Personal Philosophy of Education

Topics: Learning, Education, Skill Pages: 6 (1734 words) Published: March 30, 2011
Introduction
My personal philosophy of education is to develop life-long learners with reflective skills in discussing my personal philosophy of education; I will elaborate on the aim of education, address the role of the teacher and the learner and explain the method of classroom practices. Justification of my personal philosophy will be provided with references to four theorists- Mathew Lipman, Paulo Freire, John Dewey, Jean-Jacques Rousseau. It will also be demonstrated that my personal philosophy is in contrast to B.F. Skinner and A.S. Neill. Aim of Education

The aim of education is to develop individuals with critical thinking skills specifically in reflective thinkers. According to Lipman (in Johnson & Reed, 2008), education is to create individuals with critical thinking skills with the use of community of inquiry in classroom. Teachers should encourage children to ask questions instead of feeding them with pre-packaged information. For example, children work in group to solve mathematical problems. Children will be able to express ideas and listen to other ideas where reflection takes part while listening to others. According to Freire pedagogy (in Lewis, 2009), he believed that learning should be a two-way process which includes communication between teachers and students.

The other aim of education is to develop individuals to become life-long learners. Learning should be a continuous habit throughout an individual’s life. It is vital for children to learn to engage, gain interest in learning and enjoy the process of learning since young in order to become a life-long learner. For instance, children who enjoyed solving mathematical problems will continue to acquire knowledge and looking for more complex mathematical problems to be solve throughout their life. Thus, learning should be appropriate according to the children’s stage of development and also based on individual needs. Rousseau (in Lewis, 2009) stated that education should parallel the natural five stages of development of a child which are infancy; age of nature; pre-adolescence; puberty and adult. Learning will only take part when children are ready to learn. This is because children at different stages of development have different cognitive and literacy abilities that will diverse learning needs. Children in early years tend to have short attentiveness that causes them to lose interest very easily if the learning makes no meaning to them. Therefore, learning has to be appropriate based on stages of development of a child to engage, build interest in learning and enjoy the learning process in order to become a life-long learner.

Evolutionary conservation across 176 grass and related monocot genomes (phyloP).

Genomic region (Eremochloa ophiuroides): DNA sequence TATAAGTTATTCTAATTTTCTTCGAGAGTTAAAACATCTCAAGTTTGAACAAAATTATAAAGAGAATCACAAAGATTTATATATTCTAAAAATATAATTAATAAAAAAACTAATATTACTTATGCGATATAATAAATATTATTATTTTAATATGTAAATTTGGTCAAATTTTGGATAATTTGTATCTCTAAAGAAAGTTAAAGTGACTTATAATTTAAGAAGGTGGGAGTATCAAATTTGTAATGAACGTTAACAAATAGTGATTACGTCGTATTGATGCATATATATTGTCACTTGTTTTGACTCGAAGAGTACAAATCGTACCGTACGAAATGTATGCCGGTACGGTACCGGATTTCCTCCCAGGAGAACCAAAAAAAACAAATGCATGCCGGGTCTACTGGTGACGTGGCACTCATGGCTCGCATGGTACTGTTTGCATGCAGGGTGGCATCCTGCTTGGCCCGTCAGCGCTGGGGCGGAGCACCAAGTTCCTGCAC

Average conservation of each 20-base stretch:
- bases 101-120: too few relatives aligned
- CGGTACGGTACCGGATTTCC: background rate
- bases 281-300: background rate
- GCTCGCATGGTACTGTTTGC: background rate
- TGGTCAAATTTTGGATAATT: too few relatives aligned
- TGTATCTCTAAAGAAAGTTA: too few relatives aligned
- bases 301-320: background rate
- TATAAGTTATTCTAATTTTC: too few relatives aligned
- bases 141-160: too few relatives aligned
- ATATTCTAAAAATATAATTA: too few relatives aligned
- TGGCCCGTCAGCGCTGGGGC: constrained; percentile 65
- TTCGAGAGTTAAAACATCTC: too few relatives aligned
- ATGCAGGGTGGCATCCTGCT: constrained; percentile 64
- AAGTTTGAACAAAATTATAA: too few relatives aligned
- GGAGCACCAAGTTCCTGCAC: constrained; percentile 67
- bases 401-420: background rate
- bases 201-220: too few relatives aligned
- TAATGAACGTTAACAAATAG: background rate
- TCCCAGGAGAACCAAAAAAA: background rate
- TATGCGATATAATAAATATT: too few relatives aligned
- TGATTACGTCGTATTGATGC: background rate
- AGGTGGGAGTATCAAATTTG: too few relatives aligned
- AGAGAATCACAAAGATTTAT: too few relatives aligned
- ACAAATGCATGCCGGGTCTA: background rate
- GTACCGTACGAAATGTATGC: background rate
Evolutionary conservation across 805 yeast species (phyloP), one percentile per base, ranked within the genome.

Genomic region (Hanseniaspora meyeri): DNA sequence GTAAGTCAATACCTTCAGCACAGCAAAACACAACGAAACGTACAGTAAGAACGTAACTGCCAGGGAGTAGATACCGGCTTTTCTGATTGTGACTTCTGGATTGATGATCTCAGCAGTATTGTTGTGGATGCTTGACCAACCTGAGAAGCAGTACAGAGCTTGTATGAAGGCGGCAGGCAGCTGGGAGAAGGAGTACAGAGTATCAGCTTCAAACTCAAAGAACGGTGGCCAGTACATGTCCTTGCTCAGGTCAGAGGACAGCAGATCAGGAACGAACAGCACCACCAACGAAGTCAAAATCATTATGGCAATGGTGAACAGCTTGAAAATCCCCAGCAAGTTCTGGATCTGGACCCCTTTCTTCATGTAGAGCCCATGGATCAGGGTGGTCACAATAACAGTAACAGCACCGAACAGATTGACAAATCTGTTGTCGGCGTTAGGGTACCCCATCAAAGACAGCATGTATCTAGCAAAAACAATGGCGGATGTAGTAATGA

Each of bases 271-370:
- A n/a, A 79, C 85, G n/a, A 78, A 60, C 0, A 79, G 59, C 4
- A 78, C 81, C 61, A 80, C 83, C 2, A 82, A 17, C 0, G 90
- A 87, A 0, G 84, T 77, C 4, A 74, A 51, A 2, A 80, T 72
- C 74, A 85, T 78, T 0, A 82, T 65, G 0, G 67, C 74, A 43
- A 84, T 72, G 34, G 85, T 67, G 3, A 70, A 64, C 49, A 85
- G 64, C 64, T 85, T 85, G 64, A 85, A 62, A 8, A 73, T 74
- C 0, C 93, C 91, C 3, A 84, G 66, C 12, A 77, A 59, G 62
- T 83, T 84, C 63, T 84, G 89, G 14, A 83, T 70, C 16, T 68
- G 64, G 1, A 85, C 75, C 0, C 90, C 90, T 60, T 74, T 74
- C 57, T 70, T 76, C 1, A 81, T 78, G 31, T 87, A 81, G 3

Other than above, the aim of education is also to develop a peaceful and social harmony society which everyone are treated equally regardless of race or gender. Confucius (in Lewis, 2009) had focus on social harmony where each and every individual has to know their duties, place, responsibilities and also the proper way to perform their duties in the social order. He also thinks that self should not come before society. His basic human right is what you do not wish for yourself, you do not give it to others. Children have to learn how to build different relationships between self and others to gain understanding in the moral order that will contribute in creating a harmonious society. Children will learn to respect each other through learning about Confucius’s education for harmony which includes humanity, moral order and filial piety. Therefore, children should apply knowledge that they have learned to increase consciousness of the reality of life and create a social harmony society.

Role of Teacher

A teacher should be kind, loving, patient and observant. These qualities are important to create a comfortable or child friendly environment in order for children to engage in learning. Maria Montessori (in Gutek, 2001) had stress on the stage one: period of absorbent mind of children age 0 to 6 that...

References: EDC 1300 A.S. Neill and Summerhill handout. Retrieved September 1, 2010, from http://usqstudydesk.usq.edu.au/file.php/15679/Summerhill_and_AS_Neill/AS_Neill_and_Summerhill.pdf
Gutek, G. (2001). Maria Montessori: Proponent of Early Childhood Education. In Historical and Philosophical Foundations of Education (pp 178-187). Pearson Education Inc: Upper Saddle River, New Jersey.
Johnson, T., Reed, R. (2008). John Dewey. In Philosophical Documents in Education (pp 98-124). Pearson Education Inc: Upper Saddle River, New Jersey.
Johnson, T., Reed, R. (2008). Mathew Lipman. In Philosophical Documents in Education (pp250-272). Pearson Education Inc: Upper Saddle River, New Jersey.
Lewis, M. (2009). EDC 1300: Handout for Confucius. Retrieved from http://usqstudydesk.usq.edu.au/course/view.php?id=15679
Lewis, M. (2009). EDC 1300: Handout for Henry Giroux. Retrieved from http://usqstudydesk.usq.edu.au/file.php/15679/Giroux_presentation/Handout_for_Henry_Giroux.pdf
Lewis, M. (2009). EDC 1300: Handout for Paulo Freire. Retrieved from http://usqstudydesk.usq.edu.au/file.php/15679/Paulo_Freire/pfreire.pdf
Lewis, M. (2009). EDC 1300: Handout for Rousseau Lecture. Retrieved from http://usqstudydesk.usq.edu.au/file.php/15679/Jean-Jacques_Rousseau/Rousseau.pdf
Ozmon, H., Craver, S. (2008). Skinner, Beyond Freedom and Dignity. In Philosophical Foundations of Education (pp 219-223). Pearson Education Inc: Upper Saddle River, New Jersey.
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